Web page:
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Origin, Meaning and Family History of the Ashfield Name

Ashfield Origin:

England

Origins of Ashfield:

This surname is of old English origin and is geographical from many places so named, for example, in Shropshire, and two places in Suffolk. The origin is from the Old English pre 7th Century ‘aesc’, which means an ash tree, with ‘feld,’ which means open country, and the first documentation of the place in Shropshire shows as ‘Assefeld,’ in the Pipe Rolls of 1167. However, the two places in Suffolk have different origins, for example, Ashfield near Debenham first listed in the Domesday Book of 1086 as ‘Assefelda,’ and in the Feet of Fines of 1196 as ‘Esfeld,’ whereas Great Ashfield shows in the Domesday Book as ‘Eascefelda.’ In Alveley, Shropshire, there was an early record of the naming of Doryty Ashfield in March 1592, and in Little Saxham, Suffolk, the wedding of Marie Ashfield and Andrew Gilmin in June 1586.

Variations:

More common variations are: Aishfield, Ashfild, Asheffield, Ashfeild, Aishafild, Eschfield, Ashfold, Ashfelt.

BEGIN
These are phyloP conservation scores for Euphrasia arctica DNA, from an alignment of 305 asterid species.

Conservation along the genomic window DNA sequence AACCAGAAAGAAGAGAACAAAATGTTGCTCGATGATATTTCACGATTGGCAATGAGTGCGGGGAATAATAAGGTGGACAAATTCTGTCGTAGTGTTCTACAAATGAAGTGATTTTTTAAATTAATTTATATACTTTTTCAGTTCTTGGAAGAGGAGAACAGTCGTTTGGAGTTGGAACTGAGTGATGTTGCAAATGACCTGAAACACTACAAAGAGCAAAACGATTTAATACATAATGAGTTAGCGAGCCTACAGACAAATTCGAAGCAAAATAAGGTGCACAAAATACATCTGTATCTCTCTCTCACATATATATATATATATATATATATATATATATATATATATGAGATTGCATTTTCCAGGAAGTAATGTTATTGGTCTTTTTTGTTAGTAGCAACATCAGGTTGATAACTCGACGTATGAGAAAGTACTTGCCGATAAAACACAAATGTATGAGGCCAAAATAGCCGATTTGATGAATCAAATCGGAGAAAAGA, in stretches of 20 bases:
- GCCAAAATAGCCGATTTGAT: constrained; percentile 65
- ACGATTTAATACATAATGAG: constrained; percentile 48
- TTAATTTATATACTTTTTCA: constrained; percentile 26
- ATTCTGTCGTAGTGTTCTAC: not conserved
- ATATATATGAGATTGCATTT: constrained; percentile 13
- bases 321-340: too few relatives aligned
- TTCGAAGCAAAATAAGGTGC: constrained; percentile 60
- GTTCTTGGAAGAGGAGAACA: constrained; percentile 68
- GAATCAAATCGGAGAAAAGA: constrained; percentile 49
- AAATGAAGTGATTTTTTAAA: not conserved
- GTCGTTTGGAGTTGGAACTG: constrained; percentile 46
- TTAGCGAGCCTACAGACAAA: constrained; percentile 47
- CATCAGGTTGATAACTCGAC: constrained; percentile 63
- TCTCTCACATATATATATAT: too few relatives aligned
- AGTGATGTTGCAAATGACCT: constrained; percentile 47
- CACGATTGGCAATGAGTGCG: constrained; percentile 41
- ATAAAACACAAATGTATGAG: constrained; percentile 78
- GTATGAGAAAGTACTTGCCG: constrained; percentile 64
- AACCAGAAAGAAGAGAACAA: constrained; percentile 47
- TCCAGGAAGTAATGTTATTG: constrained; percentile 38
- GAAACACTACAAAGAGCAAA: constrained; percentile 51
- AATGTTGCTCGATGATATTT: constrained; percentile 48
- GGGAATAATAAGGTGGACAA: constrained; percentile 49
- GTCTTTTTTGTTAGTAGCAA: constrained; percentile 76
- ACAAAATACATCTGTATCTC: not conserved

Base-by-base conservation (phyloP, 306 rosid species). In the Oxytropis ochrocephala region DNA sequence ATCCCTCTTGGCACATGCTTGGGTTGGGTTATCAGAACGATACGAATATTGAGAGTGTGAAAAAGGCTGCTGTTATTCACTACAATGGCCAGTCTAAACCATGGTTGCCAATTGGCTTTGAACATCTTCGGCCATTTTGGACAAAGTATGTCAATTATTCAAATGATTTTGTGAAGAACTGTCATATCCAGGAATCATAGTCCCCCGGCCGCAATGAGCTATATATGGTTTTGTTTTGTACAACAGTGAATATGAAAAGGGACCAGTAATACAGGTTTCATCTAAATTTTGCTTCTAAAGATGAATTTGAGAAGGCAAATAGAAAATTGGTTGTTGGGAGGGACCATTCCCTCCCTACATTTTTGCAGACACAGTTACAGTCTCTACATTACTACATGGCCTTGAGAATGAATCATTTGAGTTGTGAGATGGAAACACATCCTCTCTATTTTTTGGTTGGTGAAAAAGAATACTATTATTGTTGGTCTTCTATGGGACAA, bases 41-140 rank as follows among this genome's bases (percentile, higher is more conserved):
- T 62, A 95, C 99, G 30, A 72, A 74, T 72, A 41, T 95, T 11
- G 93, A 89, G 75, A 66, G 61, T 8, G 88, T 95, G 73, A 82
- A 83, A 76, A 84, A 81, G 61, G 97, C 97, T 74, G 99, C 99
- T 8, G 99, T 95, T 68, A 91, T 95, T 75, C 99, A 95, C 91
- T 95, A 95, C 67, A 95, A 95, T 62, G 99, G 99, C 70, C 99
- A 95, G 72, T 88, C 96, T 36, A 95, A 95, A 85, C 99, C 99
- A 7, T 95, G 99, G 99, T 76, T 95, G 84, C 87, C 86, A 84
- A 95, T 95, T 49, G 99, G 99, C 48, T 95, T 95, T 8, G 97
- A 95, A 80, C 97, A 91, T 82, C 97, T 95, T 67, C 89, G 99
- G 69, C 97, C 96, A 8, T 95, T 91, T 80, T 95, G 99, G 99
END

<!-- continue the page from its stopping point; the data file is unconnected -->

England:

The surname Ashfield first appeared in Suffolk, at Ashfield, which dates back to the Domesday Book of 1086 when it was noted there as Assefelda. Great Ashfield, Suffolk was also recorded there as Eascefelda. Ashfield is the name of an old hamlet originally named Esfeld in 1216. It is now a local government district in western Nottinghamshire built in 1974. And today, Ashfield is a neighborhood in the Inner West of Sydney, in New South Wales, Australia. This latter local was founded shortly after the First Fleet appearance in 1788.

The very first recording spelling of the family was shown to be that of Margaret Ashfield, dated about 1569, near the Bury St. Edmunds, Denham. It was during the time of Queen Elizabeth I, who was known to be the “Good Queen Bess,” dated 1558-1603. The origin of surnames during this period became a necessity with the introduction of personal taxation. It came to be known as Poll Tax in England.